On this occasion, a symposium on the theme of the importance of wetlands was organised, which was attended by school students, members of panchayat, scientists, academicians, conservationists, officials from different government departments and common masses. There was also a painting competition, a photography exhibition and a film screening at the wetland. In addition, the children were taken for a nature trail to help them get interested in the outdoors. There was also a stall where the WWF team demonstrated their technical equipment for water testing. The event was attended by faculty members of Jammu University, officials from the Department of Wildlife Protection and Department of Remote Sensing. A group of students from Higher Secondary School, Mansar also present a skit before the audience pertaining to the issues the Mansar Wetland is facing and the role of local masses in its conservation. WWF-India also displayed the resource material developed by the organization for the education institutions and the equipment meant for the monitoring of wetland ecosystems.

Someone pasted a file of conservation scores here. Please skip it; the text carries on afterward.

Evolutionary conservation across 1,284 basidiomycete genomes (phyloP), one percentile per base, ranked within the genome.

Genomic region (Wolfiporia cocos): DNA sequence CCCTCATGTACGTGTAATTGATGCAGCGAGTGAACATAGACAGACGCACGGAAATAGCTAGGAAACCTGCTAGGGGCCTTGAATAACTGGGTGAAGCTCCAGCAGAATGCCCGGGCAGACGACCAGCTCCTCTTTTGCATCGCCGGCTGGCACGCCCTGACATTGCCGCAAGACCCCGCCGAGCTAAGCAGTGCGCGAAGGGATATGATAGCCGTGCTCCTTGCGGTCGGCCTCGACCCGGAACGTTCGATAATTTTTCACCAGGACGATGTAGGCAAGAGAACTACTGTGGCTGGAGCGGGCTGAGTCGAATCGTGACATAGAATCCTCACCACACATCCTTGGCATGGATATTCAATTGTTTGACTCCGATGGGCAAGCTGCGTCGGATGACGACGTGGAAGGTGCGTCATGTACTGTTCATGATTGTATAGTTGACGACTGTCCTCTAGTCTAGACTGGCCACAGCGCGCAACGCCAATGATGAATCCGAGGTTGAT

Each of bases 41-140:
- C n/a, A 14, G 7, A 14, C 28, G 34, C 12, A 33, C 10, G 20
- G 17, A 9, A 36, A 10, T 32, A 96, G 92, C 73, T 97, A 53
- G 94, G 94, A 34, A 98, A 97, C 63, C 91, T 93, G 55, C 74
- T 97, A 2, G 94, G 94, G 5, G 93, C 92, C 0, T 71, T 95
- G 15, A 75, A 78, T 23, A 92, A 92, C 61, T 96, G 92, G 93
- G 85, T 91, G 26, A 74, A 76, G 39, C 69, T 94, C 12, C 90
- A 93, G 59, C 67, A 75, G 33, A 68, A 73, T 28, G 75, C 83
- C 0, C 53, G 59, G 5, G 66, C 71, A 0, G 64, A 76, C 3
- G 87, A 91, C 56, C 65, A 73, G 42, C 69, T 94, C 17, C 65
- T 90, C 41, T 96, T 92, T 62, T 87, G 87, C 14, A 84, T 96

Dehradun

WWF-India, in collaboration with SAMVEDI and Chakrata Forest Division, Uttarakhand Forest Department (UKFD) organised a full-day event for school children from nine Dehradun-based schools at Asan Barrage, Dehradun. This included a bird watching excursion and a painting competition on the theme of ‘Wetlands, Biodiversity and Water Management’ as part of WWF’s efforts to raise awareness on the importance of wetlands and biodiversity. In addition, a WWF-India and UKFD report called ‘Wetlands of Uttarakhand: A documentation’ and a poster on ‘Medicinal Plants of Uttarakhand’ were also released.

In Uttarakhand under the Saving Wetlands Sky-High! initiative, WWF-India is working with the community at Aghora village and local authorities to conserve Dodital wetland.

Himachal Pradesh